To see thee more clearly
Love thee more dearly
Follow thee more nearly
Day by day

Posted in: church, memories, movies, personal

12 Responses

  1. That’s interesting. Because my Catholic high school (a seminary, no less) put on Godspell as a production. And pretty much all of us saw it as a movie before that.

  2. Thanks mjh… Two thoughts: 1) I believe that would be about 10 years after my experience, which would be an entirely different situation. In 1973, the whole hippie thing was still an issue with the “establishment”. In the 80’s, not so much. 2) Catholics were off limits for us too. That’s an overstatement because I knew people who were Catholic, but that was like knowing someone who was German. I didn’t have any context and they weren’t considered to be of the same faith.

    In fact, I still hear Christians refer to Catholics as something other than Christian. I’m sure there are many Catholics who are not serious about following Jesus, but there are likely just as many Protestants who are the same way. One of these days, I’ll explore that in a blog… but not today 🙂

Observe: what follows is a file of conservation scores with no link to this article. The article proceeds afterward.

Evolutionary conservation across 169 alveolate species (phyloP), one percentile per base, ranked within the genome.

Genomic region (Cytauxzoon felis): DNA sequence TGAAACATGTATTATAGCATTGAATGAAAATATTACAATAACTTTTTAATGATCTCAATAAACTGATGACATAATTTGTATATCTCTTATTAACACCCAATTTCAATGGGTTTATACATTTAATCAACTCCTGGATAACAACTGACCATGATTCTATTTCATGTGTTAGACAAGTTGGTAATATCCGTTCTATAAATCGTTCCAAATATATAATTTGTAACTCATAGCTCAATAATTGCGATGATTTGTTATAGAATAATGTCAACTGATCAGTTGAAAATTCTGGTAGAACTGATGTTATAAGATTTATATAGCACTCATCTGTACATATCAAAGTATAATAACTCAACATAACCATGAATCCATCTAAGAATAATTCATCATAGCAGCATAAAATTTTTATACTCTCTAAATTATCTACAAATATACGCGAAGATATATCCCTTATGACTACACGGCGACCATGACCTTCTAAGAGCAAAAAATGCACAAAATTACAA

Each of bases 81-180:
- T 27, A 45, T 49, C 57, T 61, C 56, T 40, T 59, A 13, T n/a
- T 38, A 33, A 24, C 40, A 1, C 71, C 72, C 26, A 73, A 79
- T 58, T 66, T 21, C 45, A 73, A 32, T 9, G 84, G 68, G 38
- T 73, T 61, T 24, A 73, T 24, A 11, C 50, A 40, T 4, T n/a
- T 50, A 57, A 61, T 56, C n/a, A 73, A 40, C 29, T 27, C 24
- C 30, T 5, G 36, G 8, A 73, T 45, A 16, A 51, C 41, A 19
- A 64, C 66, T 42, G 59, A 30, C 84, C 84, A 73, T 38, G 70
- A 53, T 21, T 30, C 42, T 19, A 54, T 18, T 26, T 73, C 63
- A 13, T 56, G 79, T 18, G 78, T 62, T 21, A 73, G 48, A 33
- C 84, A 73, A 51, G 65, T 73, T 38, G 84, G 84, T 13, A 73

3. Yes, Jim…that is exactly the way I remember it too. The same stance was taken when Jesus Christ Superstar came out and I never could understand the objections to that either. The times have surely changed. However, I do believe that you have grown in your perception of things around you in all these years. I wonder if you would have felt the same if you had seen it then? Me too…

  4. I just watched this movie last night, flipping through channels, being boared out of my mind. I saw the movie and decided hey, why not. So i turned it on and was completly amazed. I know the movie was made in the late 60s, early 70s, but i was completly drawn to it. Im 17 years old, and this is one of the best films i have ever seen. I am a follower in christ, jesus ever since i was 9. This movie helped stregthen my relatinship with God, and I am forever greatful to the people who made this movie. So thank u, thank u so much.

  5. @jimazing
    🙂 Your welcome, and thank you for sharing your story about the film, I found it really inspiring that you listened to your elders even though you wanted to go see it, and how God made a way for you to see it in the future:)

  6. @Hannah. LOL. I was obedient to a fault. 🙂 One of the most beautiful parts of the message of Jesus is how we are all part of one body. Each of us has something to bring. Artistic people tend to get shut out because they are “weird” and don’t fit in. They can scare people who are uncomfortable with questions or doubts.